Midway: is it a carnival or a crisis? That is the question gifted chanteuse and professional actor Diana Sheehan sets out to answer in her cabaret performance opening March 2 as part of WaterTower Theatre’s 2012 Out of the Loop Festival. Reaching the midway point in life can be a wake up call for anyone; Sheehan explores its moments of celebration and sorrow through an eclectic array of American songs of desire and longing, re-awakened dreams and hopes. One of the North Texas region’s most respected actor/singers (she received multiple regional awards and highest praise for her performance as Edith/ Little Edie in WaterTower Theatre’s 2009 production of Grey Gardens), Sheehan has performed cabaret at New York’s Triad, San Francisco’s Plush Room and Boston’s Club Café. She starred in the Off-Broadway hit, “Forbidden Broadway” in its New York, Boston and Cleveland productions and in its national tour. Out of the Loop audiences will have the privilege of attending this distinguished performer’s cabaret four times during the festival: March 2 and March 8 in the evening slots, March 4 and March 10 at matinees, all sure to sell out at the intimate Stone Cottage venue. Asked about his opinion of Diana Sheehan after directing her (“Grey Gardens”, “Black Pearl Sings”, “Shooting Star”), here’s how Water Tower Theatre’s Artistic Director Terry Martin describes Diana Sheehan: “I love to work with her! She’s zealous in her determination to do the best work possible, always serving the play, daring in her willingness to emotionally go wherever a play requires, even if it can be unattractive and frightening…she’s unwavering in her commitment to and love of her craft.” Sheehan met with criticalrant.com’s Alexandra Bonifield and offered insight into her background and what to expect with her cabaret “Midway”.
How and when did the performing bug bite you? My parents took me to see “Jacques Brel” and “Cabaret” in intimate venues when I was a young girl. I fell in love with musical art, its close-up intensity and expression, and began singing. I began studying in earnest by the time I was 16, along with performing in school musicals and madrigals and singing folk mass with my guitar. I’ve never stopped performing, or loving it, since.
“Grey Gardens” at WaterTower Theatre brought you to regional prominence. How was that show special for you? I felt like it was written for me. The character had such legitimate depth. Director Terry Martin encouraged me to go deep, to find where the music infused my character and where her actions and feelings could get expressed best through the show’s music. I also met James McQuillen there, the show’s music director. He became my vocal coach and is my music director and pianist for “Midway”; his understanding of songs and vocal performance is incredible.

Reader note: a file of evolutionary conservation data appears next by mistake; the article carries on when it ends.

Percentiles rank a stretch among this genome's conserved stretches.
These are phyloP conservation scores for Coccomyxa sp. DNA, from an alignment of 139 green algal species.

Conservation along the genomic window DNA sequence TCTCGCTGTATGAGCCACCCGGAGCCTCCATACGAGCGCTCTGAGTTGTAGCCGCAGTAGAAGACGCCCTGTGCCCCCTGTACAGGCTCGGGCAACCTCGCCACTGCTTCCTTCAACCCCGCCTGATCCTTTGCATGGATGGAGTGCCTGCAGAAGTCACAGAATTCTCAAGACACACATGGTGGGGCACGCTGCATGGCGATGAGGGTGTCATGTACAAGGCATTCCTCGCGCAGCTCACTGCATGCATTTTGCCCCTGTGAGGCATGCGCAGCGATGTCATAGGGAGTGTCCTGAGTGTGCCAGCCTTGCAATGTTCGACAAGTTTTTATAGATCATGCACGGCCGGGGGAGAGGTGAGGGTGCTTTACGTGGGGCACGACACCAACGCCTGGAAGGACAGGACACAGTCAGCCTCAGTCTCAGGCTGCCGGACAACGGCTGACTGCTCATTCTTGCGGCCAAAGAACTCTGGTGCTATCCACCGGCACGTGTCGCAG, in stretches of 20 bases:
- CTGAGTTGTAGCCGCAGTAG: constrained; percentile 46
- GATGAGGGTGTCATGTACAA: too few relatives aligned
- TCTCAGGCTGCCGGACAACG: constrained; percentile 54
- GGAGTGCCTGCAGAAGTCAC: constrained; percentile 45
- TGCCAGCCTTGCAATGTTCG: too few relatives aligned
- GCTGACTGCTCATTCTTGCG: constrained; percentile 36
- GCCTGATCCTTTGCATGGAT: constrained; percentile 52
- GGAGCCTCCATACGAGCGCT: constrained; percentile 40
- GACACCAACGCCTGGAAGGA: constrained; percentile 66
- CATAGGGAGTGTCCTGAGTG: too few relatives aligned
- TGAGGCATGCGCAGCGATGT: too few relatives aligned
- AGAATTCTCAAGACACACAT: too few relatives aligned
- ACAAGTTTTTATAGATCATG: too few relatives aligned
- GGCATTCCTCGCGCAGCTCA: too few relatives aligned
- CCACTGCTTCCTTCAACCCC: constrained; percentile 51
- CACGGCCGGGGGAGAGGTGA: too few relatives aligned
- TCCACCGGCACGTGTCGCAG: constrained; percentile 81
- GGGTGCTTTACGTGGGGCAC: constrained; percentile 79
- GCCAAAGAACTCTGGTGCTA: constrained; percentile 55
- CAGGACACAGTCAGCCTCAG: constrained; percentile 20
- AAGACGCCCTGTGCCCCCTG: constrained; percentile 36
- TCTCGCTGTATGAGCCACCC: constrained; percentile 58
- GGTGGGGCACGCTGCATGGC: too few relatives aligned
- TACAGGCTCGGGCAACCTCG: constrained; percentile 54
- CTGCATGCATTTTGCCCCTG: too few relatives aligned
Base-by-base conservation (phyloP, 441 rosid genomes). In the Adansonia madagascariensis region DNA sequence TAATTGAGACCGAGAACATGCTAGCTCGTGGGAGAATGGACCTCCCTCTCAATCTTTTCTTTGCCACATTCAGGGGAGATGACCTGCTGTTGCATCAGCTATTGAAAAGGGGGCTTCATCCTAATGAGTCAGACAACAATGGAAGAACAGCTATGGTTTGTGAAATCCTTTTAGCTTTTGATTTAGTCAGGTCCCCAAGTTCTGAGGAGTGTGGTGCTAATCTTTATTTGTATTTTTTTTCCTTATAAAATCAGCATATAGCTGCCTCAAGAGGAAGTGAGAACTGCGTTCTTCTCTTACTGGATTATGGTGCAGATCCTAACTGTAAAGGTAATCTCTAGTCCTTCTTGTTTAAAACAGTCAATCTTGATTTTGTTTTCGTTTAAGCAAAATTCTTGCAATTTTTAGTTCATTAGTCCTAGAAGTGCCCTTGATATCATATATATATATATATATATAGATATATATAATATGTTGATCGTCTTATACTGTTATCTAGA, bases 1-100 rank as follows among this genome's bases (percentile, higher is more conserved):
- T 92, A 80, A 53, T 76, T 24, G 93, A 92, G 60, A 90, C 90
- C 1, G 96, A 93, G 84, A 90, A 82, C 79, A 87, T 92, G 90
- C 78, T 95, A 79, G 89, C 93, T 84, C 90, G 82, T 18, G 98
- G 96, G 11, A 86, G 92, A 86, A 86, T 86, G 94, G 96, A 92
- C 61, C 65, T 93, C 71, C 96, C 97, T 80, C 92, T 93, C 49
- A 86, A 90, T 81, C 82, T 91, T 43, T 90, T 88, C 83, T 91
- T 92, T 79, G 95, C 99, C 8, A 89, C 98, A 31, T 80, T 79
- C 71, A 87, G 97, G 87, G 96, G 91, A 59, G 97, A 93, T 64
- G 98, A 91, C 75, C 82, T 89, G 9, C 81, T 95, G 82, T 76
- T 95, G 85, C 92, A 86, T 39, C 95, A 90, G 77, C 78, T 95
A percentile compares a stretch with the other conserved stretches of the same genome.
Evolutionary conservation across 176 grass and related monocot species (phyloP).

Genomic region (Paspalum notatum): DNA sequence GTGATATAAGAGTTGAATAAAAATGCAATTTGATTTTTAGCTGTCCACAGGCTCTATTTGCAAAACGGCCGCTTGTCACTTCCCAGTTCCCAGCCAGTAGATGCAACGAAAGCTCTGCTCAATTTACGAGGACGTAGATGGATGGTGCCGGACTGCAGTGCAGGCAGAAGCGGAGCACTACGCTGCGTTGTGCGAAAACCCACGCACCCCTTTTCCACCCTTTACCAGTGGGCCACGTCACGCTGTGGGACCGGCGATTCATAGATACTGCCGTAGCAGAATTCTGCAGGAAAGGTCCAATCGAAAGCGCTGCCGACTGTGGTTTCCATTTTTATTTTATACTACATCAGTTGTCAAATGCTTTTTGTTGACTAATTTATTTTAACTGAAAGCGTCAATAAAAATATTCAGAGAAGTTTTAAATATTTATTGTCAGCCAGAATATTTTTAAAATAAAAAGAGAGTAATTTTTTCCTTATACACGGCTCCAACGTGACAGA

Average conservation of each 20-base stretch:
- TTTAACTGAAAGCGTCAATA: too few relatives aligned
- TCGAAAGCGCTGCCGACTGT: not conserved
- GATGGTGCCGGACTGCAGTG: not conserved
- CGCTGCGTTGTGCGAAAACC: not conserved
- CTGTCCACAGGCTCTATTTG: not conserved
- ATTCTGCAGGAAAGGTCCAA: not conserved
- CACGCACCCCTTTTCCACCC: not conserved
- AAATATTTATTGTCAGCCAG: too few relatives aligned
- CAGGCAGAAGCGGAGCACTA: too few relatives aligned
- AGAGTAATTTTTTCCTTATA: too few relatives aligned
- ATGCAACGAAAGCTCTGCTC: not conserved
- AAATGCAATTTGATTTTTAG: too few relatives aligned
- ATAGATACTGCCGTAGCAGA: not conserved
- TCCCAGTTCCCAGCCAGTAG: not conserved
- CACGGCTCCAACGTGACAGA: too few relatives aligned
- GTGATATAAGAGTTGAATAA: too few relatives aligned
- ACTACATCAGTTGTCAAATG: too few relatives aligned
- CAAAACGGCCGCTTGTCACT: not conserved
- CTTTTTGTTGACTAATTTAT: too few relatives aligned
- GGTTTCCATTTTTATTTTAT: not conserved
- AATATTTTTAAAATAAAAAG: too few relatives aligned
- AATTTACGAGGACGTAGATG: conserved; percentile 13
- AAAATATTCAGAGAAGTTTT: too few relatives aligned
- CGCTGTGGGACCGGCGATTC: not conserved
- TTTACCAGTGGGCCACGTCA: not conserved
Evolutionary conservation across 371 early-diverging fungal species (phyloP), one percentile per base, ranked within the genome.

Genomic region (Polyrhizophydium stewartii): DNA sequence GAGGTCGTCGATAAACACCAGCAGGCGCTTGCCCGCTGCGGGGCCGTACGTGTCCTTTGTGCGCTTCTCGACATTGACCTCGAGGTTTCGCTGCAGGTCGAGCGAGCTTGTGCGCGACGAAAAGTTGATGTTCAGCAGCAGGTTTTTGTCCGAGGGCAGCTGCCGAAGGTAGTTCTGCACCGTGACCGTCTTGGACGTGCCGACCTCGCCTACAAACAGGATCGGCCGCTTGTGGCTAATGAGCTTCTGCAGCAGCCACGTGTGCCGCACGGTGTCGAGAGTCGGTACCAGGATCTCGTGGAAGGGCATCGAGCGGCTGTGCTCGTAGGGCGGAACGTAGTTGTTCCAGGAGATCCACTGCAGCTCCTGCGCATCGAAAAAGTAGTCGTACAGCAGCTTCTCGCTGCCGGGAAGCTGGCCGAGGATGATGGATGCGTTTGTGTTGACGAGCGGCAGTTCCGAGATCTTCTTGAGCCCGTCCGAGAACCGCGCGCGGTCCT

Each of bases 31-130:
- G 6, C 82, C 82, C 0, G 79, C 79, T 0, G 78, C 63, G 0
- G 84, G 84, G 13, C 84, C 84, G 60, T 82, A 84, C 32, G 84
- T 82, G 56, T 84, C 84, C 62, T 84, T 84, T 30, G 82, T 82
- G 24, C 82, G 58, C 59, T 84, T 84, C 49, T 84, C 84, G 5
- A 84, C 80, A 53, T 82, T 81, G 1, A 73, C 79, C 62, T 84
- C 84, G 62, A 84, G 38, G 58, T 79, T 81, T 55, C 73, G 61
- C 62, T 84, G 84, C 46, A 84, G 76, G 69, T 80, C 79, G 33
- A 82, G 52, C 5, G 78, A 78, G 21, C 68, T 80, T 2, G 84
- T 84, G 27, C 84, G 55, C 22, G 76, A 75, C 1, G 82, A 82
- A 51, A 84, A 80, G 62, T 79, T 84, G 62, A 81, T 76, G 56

What inspired you to create “Midway”? I wrote it four years ago, when my children were both in school all day and I found myself with unexpected time to focus on art. I realized, to my surprise, I had become creatively shut down. It felt like I was having the start of a mid-life crisis! I began listing songs I loved, some I sang in my 20’s, lots of songs, ones that spoke to me about love and life and hope. Suddenly I knew I wanted to perform them in a cabaret setting, to share these feelings I was experiencing with others. “Midway” was born as a result and was first produced at the Triad in New York in June 2007.
Will you perform in traditional cabaret black attire at The Loop, or will you bring something different to the performance? It will be a very special, personal performance experience. There are two sets to my show. The first set deals with re-awakening of forgotten or lost feelings; the second deals with longing for new experience and hope. I am wearing two of my grandmother Alice Russo’s classic dresses from the 1940’s and 1950’s as costumes, instead of simple black cocktail or concert-style attire. They will help to influence and enhance the mood and my performance in each set. Dressmaker Jon Ahrens from Customworks is remaking these vintage pieces for me with great care. It will be an honor to wear my grandmother’s dresses as she influenced my life so much.
What instruments will accompany you with “Midway”? In addition to my musical director James McQuillen on piano, Julliard-trained professional musician Sarah Choi will accompany me on cello.
How do you want to impact your audience? I want to speak to the heart of women who are often primary caregivers: I want to give both men and women an enjoyable entertainment as well as hope that the best in life is yet to come!
WaterTower Theatre’s Terry Martin sums up the ebullient Diana Sheehan best: “A phenomenal singer, an actress with a range we in Dallas have to yet to completely experience… a consummate pro, who is prepared and willing to fully collaborate from the beginning to end… she is one classy lady.” Diana Sheehan’s unique, elegant cabaret “Midway” graces the Stone Cottage Theatre in Addison, a special part of the 2012 Out of the Loop Festival. For tickets, visit www.watertowertheatre.org
As run in Arts & Culture Magazine, March 2012 and posted on theaterjones.com